'A Quiet Place' Was Almost A 'Cloverfield' Sequel, In Case You Don't Have Enough Nightmares
I never would have guessed that a horror movie starring real-life couple John Krasinski and Emily Blunt was what the world needed, but A Quiet Place has boldly proved us all wrong. The near-silent film is a creepy take on a universe where any sound at all attracts deadly monsters. Playing parents of young children in the film, Blunt and Krasinski, who directed the picture, have both received praise for their work in the movie. But the final project could have played out a little differently: A Quiet Place was almost a Cloverfield sequel, and I'm shaking by just thinking about what could have been.
Speaking to /Film about their original screenplay of A Quiet Place, writers Scott Beck and Bryan Woods revealed that they almost made the film an addition to the famous sci-fi anthology franchise. While they eventually co-wrote the final script with Krasinski, Beck and Woods conceived the original story together, as Beck explained:
I guess it crossed our mind and we had spoken to our representatives about that possibility. It was weird timing, though, because when we were writing the script, 10 Cloverfield Lane was at Paramount. We were actually talking to an executive there about this film, and it felt from pitch form that there might be crossover, but when we finally took the final script in to Paramount, they saw it as a totally different movie.
2016's 10 Cloverfield Lane performed well with both critics and fans, but two years later, A Quiet Place is definitely challenging that level of success. Although Beck and Woods considered turning their project into a Cloverfield piece, they confirmed that Paramount never truly considered "branding" it as part of that franchise. In the end, that decision seems to be for the best, as Woods said:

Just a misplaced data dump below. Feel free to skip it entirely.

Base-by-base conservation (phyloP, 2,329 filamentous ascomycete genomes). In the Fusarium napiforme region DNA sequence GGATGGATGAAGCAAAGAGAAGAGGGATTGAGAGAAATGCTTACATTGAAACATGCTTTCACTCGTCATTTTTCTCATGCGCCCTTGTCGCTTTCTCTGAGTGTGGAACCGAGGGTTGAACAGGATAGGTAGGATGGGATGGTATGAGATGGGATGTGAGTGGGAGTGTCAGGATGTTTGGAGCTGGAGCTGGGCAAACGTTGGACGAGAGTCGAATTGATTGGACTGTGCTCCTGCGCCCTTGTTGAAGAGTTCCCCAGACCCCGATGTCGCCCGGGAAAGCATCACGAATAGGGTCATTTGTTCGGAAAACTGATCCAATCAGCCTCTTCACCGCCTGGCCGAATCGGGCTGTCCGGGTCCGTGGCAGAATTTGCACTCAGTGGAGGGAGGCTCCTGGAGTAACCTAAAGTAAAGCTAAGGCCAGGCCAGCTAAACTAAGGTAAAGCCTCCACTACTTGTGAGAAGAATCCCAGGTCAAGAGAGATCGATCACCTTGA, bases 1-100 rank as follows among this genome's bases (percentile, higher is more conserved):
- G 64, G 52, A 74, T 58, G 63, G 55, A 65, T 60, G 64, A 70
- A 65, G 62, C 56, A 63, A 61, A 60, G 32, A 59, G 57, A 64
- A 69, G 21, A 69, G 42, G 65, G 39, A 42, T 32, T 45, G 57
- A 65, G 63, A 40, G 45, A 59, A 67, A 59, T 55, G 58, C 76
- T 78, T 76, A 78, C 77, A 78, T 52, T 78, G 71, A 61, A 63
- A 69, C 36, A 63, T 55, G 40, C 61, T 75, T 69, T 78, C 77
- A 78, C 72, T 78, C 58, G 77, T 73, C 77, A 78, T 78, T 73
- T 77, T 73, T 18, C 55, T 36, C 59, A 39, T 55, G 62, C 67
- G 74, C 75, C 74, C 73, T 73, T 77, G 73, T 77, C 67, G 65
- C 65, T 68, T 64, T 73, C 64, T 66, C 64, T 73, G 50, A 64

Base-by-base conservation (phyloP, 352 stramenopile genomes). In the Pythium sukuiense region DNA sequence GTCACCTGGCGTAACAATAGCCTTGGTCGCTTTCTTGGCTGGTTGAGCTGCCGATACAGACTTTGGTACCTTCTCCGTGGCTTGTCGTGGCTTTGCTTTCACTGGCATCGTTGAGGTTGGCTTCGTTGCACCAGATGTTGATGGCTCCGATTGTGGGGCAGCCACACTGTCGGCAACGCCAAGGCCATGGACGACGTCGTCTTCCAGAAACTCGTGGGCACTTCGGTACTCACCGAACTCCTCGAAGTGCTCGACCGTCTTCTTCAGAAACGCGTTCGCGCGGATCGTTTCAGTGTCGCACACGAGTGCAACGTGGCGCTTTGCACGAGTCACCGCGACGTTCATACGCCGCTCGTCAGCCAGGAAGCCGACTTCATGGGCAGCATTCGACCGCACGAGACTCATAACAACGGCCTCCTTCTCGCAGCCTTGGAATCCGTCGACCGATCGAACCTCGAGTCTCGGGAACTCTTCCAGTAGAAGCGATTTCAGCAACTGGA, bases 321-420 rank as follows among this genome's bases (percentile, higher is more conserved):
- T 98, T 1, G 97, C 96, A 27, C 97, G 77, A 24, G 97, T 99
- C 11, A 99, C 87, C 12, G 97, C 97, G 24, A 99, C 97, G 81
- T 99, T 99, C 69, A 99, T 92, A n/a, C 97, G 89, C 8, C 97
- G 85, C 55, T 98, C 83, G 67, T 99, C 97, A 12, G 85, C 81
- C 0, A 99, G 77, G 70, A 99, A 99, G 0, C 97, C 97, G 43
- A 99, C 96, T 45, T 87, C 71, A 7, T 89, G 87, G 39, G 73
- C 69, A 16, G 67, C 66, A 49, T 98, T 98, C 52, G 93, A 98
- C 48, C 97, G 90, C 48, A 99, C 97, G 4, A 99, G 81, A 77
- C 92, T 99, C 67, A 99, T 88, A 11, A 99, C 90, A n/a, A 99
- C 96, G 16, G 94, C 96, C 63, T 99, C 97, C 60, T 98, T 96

One of our biggest fears was [A Quiet Place] getting swept up into some kind of franchise or repurposed for something like that. The reason I say ‘biggest fear’ — we love the Cloverfield movies. They’re excellent. It’s just that as filmgoers, we crave new and original ideas, and we feel like so much of what’s out there is IP. It’s comic books, it’s remakes, it’s sequels. We show up to all of them, we enjoy those movies too, but our dream was always to drop something different into the marketplace, so we feel grateful that Paramount embraced the movie as its own thing.
There is a certain kind of pressure for filmmakers to take the most opportune offers, but Beck and Woods' dedication to seeing the project through paid off, as Krasinski carried out the same loyalty to the story's message. Speaking to the New York Times, he explained the importance of A Quiet Place's experiments with sound:
We live in a world now where you see all these movies, like Marvel movies, and there's so much sound going on, so many explosions. I love those movies, but there's something about all that noise that assaults you in a way. We thought, what if you pulled it all back? Would that make it feel just as disconcerting and just as uncomfortable and tense?... I decided to take a big leap. I thought, if I'm worried that people aren't going to get it, then I'm probably doing something right.
Given the surprise debut of the third Cloverfield film, The Cloverfield Paradox, on Netflix earlier this year, it's hard to imagine what A Quiet Place would have become under that unpredictable marketing. While it likely would be just as creepy, the horror film probably wouldn't be reaching the massive audience it has. From celebrity admirers to regular moviegoers, admiration for A Quiet Place is thriving.
It just goes to show that sticking to your gut when it comes to your passion project, as Beck and Woods did, is totally worth it.